Whilst the short book cost money in absolute terms, losing less than 2% against our benchmark which appreciated by over 23% we think is a good outcome. 2017 has been a positive year for delivering stock specific successes from short positions, and our approach of targeting over-leveraged or capital intensive business, and companies facing structural or cyclical pressures has been rewarded throughout the year. In fact the second largest contributor to performance of the total trust return was from one of our short positions in a UK construction company that has fallen more than 90% on the back of reduced financial guidance, increased contract provisions and rising net debt. This is a company that we have been short for a long period of time, operating in a highly commoditised and capital intensive industry, with no pricing power, and this year our patience and disciplined approach certainly paid off.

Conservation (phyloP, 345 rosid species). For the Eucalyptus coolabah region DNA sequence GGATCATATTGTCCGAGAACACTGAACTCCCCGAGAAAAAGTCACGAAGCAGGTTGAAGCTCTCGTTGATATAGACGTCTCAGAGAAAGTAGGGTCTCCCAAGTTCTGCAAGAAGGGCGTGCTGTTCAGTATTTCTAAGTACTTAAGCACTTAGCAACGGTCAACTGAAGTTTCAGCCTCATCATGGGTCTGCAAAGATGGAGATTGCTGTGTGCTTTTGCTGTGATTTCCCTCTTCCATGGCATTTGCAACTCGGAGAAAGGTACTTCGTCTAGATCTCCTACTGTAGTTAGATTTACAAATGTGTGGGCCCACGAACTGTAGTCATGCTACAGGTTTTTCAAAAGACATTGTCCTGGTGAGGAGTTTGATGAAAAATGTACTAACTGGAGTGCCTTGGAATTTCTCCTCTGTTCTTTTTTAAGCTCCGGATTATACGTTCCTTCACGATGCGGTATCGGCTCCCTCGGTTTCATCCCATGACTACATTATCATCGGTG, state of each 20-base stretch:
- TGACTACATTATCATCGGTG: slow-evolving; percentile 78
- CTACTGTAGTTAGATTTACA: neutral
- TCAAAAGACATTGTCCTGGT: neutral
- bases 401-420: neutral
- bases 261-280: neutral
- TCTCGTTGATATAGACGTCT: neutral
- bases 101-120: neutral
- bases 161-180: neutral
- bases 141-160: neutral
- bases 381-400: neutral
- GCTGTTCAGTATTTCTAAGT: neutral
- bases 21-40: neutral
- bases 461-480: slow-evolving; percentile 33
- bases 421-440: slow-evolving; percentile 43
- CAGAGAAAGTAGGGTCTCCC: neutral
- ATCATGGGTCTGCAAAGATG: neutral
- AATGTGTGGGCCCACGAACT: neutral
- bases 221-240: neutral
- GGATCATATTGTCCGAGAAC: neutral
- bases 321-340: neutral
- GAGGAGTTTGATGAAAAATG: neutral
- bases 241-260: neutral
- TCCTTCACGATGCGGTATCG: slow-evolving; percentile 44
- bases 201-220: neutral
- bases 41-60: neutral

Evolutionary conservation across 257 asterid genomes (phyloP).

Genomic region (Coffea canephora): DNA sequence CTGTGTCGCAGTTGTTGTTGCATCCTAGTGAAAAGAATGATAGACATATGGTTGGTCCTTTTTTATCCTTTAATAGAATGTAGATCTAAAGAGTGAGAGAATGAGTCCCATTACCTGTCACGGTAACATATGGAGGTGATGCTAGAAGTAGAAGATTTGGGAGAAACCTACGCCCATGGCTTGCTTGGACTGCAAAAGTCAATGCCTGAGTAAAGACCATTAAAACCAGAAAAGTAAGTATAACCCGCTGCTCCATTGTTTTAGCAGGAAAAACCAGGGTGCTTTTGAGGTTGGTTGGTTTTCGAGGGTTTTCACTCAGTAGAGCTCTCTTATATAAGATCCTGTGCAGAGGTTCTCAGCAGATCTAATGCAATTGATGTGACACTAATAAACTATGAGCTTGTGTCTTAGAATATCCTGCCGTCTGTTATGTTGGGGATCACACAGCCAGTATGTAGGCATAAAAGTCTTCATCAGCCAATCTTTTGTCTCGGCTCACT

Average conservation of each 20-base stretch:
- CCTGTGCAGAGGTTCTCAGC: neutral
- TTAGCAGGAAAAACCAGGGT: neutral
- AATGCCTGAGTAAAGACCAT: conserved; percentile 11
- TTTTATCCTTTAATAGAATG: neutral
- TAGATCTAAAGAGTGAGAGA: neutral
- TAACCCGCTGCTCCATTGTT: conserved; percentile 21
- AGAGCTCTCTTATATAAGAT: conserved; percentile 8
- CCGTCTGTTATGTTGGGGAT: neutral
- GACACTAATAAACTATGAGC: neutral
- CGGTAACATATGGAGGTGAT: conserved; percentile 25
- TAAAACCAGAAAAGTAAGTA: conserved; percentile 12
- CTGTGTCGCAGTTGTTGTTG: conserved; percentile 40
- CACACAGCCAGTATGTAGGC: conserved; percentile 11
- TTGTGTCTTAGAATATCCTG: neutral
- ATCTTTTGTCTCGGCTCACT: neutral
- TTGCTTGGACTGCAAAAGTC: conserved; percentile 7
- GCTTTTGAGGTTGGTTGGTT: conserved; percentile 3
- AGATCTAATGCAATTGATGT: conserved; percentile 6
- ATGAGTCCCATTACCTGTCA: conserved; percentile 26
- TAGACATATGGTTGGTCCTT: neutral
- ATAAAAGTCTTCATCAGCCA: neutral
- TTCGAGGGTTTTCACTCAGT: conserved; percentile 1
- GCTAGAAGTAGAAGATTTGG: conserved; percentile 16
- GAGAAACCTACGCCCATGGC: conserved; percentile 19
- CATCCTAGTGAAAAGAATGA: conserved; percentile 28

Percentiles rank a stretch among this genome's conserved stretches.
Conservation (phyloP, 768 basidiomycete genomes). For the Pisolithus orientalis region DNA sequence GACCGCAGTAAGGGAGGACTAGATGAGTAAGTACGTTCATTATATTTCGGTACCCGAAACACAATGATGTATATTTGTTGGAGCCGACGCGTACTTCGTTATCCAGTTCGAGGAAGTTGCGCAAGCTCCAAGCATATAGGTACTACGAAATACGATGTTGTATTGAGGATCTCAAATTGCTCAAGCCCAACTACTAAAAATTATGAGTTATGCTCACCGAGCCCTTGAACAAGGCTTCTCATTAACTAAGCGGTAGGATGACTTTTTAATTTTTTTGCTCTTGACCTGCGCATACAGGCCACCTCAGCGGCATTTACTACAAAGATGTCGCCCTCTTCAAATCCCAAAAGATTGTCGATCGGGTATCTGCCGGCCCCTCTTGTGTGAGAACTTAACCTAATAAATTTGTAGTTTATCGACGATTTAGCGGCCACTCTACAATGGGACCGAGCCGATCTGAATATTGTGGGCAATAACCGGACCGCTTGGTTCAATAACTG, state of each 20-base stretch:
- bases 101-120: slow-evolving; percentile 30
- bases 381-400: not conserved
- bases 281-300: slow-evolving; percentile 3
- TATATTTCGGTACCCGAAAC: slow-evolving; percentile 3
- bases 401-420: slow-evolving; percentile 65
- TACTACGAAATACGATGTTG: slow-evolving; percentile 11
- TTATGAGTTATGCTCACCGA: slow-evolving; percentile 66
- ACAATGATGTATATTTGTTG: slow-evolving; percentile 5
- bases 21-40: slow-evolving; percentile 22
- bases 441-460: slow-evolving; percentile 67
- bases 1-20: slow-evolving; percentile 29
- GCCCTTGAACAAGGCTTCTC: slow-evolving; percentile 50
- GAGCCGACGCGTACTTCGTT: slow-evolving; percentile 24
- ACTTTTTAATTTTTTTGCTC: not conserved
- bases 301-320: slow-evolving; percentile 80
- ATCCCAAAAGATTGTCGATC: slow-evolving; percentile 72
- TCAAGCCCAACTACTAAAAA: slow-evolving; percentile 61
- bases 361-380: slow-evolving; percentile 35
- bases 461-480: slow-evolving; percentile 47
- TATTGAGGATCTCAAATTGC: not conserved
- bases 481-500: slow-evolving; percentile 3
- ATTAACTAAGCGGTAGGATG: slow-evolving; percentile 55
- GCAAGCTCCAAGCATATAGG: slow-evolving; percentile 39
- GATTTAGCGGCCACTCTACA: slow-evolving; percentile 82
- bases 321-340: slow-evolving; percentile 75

The largest stock specific detractor during the period was the UK’s leading veterinary practitioner CVS Group. This was a disappointing result as CVS, a core holding across our team, had been a strong contributor to performance for most of the financial year, delivering consistent profit and revenue growth, acquiring surgeries at attractive valuations whilst also benefiting from structural underlying growth in veterinary spending. However the shares fell sharply on the last day of November (our financial year end) after the company released a trading statement flagging that like-for-like sales grew at only 1.5% (versus last year’s growth of over 6%) and that recent sales patterns had been more volatile. The circa 20% fall in the share price has since proved to  be an overreaction to the 3% earnings downgrade for a quality business that we believe has a long runway of growth as they continue to consolidate the veterinary market and the shares have subsequently rallied.

Elsewhere plastic packaging engineer RPC fell as the market grew concerned around the company’s acquisition strategy following the announced acquisition of Letica for $490m funded by a 1 for 4 rights issue.

THRG : Dan Whitestone sole manager of BlackRock Throgmorton